The Brewsters

We always called that rusty metal shack the Brewster house. It is in fact, a disused brooder house, which is a kind of shed for baby chickens. Thing leans wild, full of bent metal and cogs and boxes and dirt. It is a fortress of bees. An academy of mites. Not one thing do I understand.

Who are the Brewsters, anyway? How could they? I volunteer my mother to do their taxes. My brother is good with small motors. We’ll take the Brewster baby for an hour, put him in a drawer lined with soft towels. We’ll blend apricots for him to eat.

The tin screams as we enter forcibly to stand inside damnation. The Brewster children sleep in a pile, stuck together like old candy. Their parents are naked and chattering in the tub of a wringer washer, tipped over. Sometimes I think I want a love like that. They don’t even know we’re here.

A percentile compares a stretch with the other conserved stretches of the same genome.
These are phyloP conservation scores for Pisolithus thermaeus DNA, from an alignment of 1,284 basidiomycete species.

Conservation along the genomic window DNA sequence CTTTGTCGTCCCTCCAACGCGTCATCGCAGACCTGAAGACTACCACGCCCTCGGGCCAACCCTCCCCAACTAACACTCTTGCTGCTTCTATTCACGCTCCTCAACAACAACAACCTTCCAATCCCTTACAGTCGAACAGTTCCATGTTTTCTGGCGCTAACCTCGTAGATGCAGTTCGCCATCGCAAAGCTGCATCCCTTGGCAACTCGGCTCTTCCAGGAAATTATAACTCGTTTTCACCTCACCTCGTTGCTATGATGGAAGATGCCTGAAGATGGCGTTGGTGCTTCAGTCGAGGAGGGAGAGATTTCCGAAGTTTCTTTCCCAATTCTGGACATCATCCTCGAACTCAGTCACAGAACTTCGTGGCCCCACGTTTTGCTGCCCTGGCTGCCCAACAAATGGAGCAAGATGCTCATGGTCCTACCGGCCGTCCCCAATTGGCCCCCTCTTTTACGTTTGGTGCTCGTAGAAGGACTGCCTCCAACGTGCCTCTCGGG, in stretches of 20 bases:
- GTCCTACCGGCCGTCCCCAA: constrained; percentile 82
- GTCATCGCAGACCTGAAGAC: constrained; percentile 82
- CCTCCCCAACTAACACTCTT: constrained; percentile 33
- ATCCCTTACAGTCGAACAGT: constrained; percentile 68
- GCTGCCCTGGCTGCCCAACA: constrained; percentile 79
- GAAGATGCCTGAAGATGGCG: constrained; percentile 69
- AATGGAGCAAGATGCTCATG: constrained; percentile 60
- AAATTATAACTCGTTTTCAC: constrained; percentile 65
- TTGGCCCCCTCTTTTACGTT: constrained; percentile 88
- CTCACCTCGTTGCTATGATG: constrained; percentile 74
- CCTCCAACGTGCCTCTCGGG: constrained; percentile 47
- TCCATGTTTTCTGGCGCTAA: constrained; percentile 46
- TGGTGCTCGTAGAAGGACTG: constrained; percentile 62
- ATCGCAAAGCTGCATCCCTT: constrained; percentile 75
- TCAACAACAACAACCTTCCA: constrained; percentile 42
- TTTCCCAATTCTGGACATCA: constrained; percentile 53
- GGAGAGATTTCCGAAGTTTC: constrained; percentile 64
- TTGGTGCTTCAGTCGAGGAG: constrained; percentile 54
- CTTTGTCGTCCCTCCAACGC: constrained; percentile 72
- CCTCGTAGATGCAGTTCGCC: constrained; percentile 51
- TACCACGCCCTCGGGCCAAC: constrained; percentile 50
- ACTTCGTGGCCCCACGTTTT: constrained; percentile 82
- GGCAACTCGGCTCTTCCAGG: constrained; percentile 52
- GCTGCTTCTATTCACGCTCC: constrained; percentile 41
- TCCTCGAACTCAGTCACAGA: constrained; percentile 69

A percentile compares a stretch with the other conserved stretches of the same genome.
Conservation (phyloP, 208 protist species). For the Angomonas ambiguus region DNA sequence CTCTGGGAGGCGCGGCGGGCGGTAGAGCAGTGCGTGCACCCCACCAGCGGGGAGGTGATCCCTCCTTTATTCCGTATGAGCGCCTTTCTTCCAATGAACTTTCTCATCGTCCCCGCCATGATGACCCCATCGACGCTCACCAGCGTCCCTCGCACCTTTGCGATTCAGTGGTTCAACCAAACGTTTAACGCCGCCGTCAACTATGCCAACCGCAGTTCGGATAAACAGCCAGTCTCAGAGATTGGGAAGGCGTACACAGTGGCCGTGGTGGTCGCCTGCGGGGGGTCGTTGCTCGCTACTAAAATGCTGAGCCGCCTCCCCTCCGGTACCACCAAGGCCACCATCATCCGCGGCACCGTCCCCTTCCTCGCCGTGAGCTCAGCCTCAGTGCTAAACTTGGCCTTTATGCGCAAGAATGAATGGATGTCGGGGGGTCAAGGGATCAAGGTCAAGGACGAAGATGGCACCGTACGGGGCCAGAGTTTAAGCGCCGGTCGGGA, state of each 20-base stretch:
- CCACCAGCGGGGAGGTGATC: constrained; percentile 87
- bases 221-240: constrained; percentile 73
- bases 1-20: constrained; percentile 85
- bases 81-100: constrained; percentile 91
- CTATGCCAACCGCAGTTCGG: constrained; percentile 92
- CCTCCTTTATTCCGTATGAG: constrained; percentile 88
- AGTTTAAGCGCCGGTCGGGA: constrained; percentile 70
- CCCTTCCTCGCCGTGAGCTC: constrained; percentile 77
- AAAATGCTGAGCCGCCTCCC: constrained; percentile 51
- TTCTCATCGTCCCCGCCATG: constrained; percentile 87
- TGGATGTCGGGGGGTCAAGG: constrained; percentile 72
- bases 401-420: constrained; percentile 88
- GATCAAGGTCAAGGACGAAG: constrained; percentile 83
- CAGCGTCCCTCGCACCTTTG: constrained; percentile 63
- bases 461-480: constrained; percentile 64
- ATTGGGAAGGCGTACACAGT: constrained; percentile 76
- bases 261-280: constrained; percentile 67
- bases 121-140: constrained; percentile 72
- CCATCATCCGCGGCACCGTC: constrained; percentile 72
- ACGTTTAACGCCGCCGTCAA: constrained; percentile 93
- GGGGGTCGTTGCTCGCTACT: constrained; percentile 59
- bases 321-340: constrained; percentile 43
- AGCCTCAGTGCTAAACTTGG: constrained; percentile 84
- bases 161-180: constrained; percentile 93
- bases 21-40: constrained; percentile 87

You call it eviction, I call it evacuation. The weeds that ring the Brewster house are begging for it, and though I rarely end my thoughts with burning houses, this time I make an exception. Besides, I’m dying to know.

Set all alight/Brewsters take flight. And they do, they pour from every gap and failed rivet. Hundreds of them. Some of them can see. That we are here.



Laura Ellen Scott teaches fiction writing at George Mason University in Fairfax, Virginia, and she is Fiction Editor for Prick of the Spindle. Her recent fiction has appeared in Smokelong Quarterly, Corium Magazine, The Northville Review, and Wigleaf. Most of her published work is linked at her blog, Probably just a story. “The Brewsters” comes from her as yet unpublished collection of gothic/paranoid short fiction called Curio.